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  • The cost of caring – the facts

    Research from Carers UK estimates there are now 6.4 million carers in the UK – saving the State an average £18,473 per carer per year (a staggering £119 billion in total). This is more than the cost of the NHS, which stands at £98 billion.

    In return, those carers who qualify for payment are allocated just £55.55 per week – less than unemployment benefit, and way below the minimum wage.


  • Key contacts for carers

  • Support for carers

    holding hands imageCaring for a loved one is undoubtedly a rewarding experience, but it is also hugely physically and emotionally demanding. So it's vital that carers make use of what little support is available.

    Unfortunately, the pressure on carers is increasing, with councils supporting fewer disabled and seriously ill people, according to Gordon Conochie from The Princess Royal Trust for Carers.

    Extra expenses

    While, of course, carers are not driven by financial gain, the truth is that most struggle, says Gordon.

    "Many have to give up work and there are often extra expenses that come with caring. This means that too many carers use all their savings to cover the costs, and the money worries only add to the stress."

    How to claim carer's allowance

    Carer's Allowance (for people caring for 35 or more hours per week), Carer's Credits (State pension protection) and Carer's Premiums (for other benefits, such as income support) can all be claimed.

    Social Services will be required to conduct a Carer's Assessment, which involves gauging the needs of the person you're caring for in order to identify specific issues. They can then offer the best advice and help for carers, tailored to your situation.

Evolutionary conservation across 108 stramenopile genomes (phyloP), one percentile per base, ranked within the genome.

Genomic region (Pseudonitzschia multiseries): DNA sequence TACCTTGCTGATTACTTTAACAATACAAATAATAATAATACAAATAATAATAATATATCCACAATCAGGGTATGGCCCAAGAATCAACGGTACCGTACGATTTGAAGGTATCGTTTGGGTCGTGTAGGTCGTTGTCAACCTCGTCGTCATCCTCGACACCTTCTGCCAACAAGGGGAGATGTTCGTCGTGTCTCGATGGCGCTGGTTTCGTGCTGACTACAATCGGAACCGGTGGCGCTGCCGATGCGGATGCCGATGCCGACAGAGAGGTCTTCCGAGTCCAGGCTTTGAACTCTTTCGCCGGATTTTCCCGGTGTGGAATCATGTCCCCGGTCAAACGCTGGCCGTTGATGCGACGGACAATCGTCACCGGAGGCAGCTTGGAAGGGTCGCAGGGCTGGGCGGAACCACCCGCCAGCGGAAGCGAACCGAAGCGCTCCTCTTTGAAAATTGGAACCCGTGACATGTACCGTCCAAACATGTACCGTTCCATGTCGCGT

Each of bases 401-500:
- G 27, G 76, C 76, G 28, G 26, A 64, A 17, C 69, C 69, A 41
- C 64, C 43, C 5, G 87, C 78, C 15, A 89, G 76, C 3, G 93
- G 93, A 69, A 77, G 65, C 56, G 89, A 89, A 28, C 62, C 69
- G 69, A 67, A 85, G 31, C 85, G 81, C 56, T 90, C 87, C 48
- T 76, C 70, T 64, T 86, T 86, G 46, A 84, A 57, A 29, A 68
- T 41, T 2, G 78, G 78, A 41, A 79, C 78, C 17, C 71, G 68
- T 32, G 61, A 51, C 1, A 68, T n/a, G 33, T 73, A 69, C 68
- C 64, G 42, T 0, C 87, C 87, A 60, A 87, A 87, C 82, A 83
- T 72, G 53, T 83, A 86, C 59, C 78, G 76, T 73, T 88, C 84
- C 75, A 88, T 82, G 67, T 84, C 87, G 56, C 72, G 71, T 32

The process to get support sorted might take a while, but it's definitely worth it in the long run to see if you qualify for carer's allowance.

    The organisations listed in the 'Key contacts' box on this page will be happy to assist you, and could be a great source of help. For instance, many have dedicated areas on their websites, often with guest expert advisors, allowing carers to ask questions and discuss topics.

    Respite for carers

    In the interests of maintaining their own health, it is essential that home carers take a break. Respite is short-term care designed to enable a carer to take time off - whether it is for a mere half day once a week or an agreed spell of home or residential-based care.

    "For people with disabilities and those who care for them, respite for carers in the form of a break can make the difference between coping and despair, between just existing and really living," states Colin Brook of Vitalise, a charitable foundation which provides subsidised short breaks for individuals and carers.

    Carers may also find they are eligible for assistance in buying or leasing a car, parking, as well as reduced rates for travel and entertainment. Again, a local authority or carer's body should be able to offer advice on what you're entitled to.